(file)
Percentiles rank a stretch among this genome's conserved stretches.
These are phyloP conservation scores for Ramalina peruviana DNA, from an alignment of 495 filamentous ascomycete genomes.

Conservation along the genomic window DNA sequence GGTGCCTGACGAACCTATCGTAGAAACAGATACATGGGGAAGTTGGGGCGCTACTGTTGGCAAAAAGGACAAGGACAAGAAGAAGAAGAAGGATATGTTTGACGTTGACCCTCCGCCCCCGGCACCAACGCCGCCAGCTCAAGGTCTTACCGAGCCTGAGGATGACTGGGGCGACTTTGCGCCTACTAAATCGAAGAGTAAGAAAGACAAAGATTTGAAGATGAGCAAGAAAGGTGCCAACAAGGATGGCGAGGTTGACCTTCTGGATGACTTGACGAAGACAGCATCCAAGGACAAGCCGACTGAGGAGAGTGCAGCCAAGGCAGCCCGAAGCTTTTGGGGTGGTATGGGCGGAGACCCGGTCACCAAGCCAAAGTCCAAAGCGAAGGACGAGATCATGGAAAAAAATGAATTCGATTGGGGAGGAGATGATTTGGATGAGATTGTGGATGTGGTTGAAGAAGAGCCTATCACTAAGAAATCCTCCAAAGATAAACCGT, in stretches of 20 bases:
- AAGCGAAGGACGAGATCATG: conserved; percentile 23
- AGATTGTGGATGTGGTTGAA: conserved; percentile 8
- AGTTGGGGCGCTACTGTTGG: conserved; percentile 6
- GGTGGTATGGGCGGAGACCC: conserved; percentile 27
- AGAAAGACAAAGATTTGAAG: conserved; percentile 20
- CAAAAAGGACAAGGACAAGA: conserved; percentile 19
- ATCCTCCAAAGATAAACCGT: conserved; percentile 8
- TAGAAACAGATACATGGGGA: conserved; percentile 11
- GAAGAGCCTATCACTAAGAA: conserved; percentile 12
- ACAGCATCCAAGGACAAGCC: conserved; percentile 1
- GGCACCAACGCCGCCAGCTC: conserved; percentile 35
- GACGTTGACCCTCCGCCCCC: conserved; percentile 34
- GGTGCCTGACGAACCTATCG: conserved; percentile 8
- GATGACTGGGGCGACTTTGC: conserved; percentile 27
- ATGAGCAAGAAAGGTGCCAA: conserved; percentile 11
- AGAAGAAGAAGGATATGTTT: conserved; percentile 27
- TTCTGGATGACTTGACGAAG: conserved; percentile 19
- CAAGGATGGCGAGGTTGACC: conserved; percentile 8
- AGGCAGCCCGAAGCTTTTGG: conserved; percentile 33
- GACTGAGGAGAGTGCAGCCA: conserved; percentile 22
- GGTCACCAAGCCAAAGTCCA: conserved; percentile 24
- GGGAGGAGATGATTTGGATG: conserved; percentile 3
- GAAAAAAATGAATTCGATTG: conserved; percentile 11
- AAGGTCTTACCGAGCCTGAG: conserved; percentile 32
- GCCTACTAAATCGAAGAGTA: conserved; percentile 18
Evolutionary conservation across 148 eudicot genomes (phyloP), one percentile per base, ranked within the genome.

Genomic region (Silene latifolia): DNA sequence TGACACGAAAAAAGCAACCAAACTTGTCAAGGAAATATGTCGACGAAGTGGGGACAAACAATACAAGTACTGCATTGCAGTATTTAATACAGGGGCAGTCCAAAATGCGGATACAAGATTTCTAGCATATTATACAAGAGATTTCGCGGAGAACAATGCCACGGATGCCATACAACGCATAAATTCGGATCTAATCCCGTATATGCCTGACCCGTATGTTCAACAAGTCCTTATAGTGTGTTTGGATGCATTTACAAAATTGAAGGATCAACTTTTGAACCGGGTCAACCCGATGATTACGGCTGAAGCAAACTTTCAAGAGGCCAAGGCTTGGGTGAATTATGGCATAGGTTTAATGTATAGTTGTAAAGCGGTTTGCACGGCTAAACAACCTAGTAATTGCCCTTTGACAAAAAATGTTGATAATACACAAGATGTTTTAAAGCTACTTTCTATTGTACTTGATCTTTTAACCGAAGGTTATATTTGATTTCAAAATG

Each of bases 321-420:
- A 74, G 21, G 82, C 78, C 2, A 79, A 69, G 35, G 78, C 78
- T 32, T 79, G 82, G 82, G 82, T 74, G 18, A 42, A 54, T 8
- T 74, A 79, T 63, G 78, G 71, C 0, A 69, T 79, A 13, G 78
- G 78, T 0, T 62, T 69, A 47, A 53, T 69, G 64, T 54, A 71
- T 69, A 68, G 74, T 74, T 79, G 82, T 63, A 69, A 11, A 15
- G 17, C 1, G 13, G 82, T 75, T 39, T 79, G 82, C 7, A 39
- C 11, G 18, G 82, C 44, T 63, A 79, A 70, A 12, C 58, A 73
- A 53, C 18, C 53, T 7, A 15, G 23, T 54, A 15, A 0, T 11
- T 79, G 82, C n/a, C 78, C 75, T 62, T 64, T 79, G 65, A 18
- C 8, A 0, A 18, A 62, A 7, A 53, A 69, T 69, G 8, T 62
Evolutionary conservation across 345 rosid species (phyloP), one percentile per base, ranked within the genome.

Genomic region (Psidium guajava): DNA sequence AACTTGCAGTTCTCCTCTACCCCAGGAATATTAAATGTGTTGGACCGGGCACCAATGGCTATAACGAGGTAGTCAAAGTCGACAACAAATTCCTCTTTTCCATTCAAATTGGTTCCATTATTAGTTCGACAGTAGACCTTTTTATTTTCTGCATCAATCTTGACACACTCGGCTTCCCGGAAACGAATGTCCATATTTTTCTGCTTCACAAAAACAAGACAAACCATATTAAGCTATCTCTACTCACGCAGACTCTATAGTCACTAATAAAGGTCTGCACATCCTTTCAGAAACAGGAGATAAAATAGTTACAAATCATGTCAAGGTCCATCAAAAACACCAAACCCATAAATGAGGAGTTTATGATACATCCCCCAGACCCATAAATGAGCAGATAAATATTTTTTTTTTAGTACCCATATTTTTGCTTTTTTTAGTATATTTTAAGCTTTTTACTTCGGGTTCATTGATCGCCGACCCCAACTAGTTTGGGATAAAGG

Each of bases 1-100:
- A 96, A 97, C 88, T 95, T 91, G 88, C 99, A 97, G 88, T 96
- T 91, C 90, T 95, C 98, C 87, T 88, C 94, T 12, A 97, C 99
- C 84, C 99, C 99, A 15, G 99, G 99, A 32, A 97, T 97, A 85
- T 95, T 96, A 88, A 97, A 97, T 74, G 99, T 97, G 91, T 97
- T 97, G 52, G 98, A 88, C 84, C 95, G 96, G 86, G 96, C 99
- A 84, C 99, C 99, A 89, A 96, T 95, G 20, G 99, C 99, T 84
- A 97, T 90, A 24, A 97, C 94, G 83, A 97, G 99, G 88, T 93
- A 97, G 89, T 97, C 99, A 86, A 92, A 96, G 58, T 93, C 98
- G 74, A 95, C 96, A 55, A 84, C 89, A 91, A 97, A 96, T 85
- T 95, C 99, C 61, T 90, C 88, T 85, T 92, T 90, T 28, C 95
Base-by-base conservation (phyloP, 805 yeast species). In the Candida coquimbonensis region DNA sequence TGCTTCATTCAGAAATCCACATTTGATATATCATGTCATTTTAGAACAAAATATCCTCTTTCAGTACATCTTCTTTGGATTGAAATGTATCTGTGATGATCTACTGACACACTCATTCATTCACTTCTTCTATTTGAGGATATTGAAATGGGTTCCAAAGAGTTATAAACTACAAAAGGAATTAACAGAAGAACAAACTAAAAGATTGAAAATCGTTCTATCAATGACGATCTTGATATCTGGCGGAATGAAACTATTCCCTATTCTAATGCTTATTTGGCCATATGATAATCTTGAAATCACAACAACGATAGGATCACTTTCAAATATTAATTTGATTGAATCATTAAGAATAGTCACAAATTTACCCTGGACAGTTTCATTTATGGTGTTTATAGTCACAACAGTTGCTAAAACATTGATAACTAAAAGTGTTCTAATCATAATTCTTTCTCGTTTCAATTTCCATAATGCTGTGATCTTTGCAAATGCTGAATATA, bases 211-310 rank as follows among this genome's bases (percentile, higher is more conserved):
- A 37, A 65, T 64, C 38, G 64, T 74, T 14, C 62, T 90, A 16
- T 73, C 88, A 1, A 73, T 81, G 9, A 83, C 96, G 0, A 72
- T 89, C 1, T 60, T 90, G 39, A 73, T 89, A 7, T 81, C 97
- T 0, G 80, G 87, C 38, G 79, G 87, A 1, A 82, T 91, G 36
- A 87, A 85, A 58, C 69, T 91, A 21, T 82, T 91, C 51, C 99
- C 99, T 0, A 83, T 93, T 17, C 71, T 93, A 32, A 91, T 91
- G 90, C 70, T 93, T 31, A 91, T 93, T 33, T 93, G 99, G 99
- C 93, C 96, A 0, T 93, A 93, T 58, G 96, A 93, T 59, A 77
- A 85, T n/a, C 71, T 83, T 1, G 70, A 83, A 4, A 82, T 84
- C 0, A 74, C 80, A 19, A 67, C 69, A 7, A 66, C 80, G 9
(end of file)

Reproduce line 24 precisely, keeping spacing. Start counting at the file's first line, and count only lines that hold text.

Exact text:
- GGTCACCAAGCCAAAGTCCA: conserved; percentile 24